Just over thirty years ago, the 3-Month Treasury-bill yielded 16.3% in the secondary market. At the beginning of this month, as you can see in the chart above, it yielded only 0.01%. That’s 1 basis point, or a difference of 16.29%. It can’t possibly go below zero. Though the yield is already negative when accounting for inflation, as investors line up to pay to lend the government money.
Investors are in a real predicament, especially those living on a fixed income. How many investors built their retirement savings plans using such low rates as inputs in their models? Not many to be sure. After all, when you use such low rates of expected return like those on the T-Bill, your computer model might spit out: “Keep on working” or “You better save a lot more.” Or you might be saying “Welcome to Wal-Mart,” during your “retirement.”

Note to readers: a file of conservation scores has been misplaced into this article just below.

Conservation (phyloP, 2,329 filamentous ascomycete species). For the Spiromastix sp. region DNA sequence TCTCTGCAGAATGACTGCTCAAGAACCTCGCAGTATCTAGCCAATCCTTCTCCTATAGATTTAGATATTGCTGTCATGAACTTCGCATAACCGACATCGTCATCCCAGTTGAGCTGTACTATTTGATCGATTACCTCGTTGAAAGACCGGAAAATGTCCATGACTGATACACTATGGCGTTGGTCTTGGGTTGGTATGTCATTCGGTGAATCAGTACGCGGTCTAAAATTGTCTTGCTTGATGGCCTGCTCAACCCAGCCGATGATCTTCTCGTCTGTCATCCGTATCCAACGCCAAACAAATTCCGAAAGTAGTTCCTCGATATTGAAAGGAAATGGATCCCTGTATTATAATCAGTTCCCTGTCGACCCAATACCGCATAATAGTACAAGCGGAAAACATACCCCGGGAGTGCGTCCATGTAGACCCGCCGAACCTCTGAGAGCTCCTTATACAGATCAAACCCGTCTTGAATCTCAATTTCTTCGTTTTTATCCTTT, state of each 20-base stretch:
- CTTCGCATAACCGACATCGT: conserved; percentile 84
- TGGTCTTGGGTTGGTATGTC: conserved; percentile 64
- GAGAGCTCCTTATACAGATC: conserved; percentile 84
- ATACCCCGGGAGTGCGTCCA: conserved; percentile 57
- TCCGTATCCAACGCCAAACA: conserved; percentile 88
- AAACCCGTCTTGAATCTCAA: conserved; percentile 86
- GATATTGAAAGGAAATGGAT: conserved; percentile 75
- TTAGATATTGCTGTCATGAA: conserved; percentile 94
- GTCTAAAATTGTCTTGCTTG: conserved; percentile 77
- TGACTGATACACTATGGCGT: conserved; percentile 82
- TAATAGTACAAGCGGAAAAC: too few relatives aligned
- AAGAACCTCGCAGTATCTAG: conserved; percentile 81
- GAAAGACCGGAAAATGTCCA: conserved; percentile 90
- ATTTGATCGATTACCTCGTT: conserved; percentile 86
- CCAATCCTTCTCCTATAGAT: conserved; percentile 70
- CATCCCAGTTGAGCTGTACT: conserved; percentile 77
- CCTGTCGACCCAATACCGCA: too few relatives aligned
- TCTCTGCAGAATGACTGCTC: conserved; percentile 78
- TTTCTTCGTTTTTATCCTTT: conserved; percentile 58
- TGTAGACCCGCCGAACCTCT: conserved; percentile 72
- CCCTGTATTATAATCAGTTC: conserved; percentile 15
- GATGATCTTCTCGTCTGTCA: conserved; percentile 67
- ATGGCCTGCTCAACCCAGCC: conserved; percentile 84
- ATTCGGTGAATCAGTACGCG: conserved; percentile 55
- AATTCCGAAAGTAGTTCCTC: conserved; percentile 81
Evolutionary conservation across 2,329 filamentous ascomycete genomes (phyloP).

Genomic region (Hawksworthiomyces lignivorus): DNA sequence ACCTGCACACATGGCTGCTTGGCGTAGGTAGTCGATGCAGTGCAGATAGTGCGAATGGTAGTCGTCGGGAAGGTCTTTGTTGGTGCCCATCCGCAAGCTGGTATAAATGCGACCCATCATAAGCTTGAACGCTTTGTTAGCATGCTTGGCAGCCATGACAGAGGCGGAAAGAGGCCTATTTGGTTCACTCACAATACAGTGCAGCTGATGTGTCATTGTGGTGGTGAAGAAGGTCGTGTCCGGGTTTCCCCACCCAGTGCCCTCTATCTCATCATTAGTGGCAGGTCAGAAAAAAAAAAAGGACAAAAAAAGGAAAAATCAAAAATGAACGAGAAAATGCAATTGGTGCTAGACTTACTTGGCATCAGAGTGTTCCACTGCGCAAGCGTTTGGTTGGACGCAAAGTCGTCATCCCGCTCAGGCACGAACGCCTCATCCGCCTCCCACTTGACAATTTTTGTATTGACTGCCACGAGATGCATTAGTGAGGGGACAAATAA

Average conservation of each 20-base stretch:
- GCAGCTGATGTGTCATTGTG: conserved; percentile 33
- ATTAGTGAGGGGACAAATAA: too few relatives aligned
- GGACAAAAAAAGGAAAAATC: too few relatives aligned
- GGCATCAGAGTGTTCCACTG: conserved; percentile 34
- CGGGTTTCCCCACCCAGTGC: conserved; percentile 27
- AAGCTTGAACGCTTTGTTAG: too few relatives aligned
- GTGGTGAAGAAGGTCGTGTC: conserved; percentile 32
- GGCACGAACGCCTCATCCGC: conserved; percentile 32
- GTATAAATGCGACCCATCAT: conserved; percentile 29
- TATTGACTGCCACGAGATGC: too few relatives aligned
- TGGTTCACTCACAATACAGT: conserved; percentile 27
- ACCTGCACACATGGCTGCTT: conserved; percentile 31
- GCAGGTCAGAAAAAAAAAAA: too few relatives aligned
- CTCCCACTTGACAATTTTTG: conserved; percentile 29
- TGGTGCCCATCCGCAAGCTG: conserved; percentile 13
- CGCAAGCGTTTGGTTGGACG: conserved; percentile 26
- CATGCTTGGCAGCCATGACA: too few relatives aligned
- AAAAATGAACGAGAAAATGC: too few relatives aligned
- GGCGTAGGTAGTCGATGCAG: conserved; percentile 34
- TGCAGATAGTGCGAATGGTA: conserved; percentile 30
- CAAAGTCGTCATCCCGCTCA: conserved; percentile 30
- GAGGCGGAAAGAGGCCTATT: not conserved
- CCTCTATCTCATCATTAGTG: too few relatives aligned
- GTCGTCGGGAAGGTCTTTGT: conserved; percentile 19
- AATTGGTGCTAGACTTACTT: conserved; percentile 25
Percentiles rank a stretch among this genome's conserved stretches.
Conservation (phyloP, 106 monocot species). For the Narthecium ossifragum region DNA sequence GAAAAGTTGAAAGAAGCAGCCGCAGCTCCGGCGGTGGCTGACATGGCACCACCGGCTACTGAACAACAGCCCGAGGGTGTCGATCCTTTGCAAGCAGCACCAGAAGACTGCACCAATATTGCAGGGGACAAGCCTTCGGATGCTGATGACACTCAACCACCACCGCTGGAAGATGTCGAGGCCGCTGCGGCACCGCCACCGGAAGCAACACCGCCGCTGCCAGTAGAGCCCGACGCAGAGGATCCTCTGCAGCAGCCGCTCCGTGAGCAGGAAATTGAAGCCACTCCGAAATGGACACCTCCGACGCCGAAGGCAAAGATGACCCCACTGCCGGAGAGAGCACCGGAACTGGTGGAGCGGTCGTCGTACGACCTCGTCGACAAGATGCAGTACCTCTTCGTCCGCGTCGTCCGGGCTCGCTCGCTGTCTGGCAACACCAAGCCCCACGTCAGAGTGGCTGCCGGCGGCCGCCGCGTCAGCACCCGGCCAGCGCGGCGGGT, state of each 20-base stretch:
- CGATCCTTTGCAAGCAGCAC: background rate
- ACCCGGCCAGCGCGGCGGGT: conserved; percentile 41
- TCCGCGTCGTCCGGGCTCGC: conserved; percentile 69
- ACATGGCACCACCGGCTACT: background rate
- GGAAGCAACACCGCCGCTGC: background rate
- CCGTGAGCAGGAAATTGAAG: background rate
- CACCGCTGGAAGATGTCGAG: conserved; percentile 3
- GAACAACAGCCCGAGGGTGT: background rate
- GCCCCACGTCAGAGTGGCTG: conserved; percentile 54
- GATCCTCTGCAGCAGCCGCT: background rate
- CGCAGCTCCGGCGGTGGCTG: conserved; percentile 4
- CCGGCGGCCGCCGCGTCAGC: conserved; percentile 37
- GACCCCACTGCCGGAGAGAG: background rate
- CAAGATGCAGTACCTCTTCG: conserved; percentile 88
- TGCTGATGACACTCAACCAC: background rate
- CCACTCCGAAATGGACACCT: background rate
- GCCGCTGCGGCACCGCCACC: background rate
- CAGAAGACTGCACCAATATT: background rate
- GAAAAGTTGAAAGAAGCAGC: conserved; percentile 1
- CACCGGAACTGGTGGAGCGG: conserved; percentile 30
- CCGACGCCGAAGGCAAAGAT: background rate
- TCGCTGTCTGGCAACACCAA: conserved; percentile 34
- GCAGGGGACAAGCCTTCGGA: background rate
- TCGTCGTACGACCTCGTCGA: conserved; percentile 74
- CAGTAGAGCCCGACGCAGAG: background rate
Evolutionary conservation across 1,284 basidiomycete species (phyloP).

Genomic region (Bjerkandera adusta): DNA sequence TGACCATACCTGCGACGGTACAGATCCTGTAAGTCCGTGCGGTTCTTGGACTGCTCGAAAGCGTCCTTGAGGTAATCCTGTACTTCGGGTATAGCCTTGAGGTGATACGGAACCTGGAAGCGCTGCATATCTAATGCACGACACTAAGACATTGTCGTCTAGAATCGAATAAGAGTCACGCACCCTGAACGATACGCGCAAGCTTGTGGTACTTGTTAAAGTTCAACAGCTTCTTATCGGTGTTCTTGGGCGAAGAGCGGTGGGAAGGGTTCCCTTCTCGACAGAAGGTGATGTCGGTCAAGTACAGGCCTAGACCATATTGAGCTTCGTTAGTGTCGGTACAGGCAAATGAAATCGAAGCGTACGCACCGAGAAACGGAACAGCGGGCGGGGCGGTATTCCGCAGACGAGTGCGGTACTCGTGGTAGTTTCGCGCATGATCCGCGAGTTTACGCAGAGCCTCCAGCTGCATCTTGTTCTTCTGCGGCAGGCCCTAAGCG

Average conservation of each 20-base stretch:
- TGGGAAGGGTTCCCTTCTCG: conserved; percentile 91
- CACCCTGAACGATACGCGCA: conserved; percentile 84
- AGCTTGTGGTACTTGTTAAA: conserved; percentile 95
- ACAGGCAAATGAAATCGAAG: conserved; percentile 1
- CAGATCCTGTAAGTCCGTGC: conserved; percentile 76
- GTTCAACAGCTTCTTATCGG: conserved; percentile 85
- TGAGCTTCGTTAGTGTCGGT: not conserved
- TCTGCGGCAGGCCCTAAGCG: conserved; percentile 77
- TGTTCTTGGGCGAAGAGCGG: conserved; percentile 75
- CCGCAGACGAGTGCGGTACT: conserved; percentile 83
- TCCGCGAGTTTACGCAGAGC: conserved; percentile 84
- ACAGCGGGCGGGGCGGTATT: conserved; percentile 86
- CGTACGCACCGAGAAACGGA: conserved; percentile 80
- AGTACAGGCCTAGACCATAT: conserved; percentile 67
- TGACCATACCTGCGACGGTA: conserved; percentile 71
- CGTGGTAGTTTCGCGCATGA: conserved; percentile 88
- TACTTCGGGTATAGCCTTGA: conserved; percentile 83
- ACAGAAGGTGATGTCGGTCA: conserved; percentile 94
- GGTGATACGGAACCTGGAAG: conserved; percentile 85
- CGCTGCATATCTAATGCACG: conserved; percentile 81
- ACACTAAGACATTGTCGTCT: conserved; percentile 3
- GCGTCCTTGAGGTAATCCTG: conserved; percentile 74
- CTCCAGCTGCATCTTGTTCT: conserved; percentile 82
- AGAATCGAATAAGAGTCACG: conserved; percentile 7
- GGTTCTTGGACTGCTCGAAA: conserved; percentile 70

Retirees tend to spend way too much in the early years of retirement. This is anecdotal evidence, but I’ve seen it done over and over again. It’s party-time once the lock to the treasure chest is finally pried open. And, it’s a lot of money to have available at your fingertips. But it has to last you a long, long time.
With rates so low, and investors using expected returns that are far too optimistic, it’s crucial to be realistic. This is certainly not the time to be expecting anything great from the market. At the end of the day, the market doesn’t care if your retirement goals are met or not. And if you’re not prudent, you may outlive your money.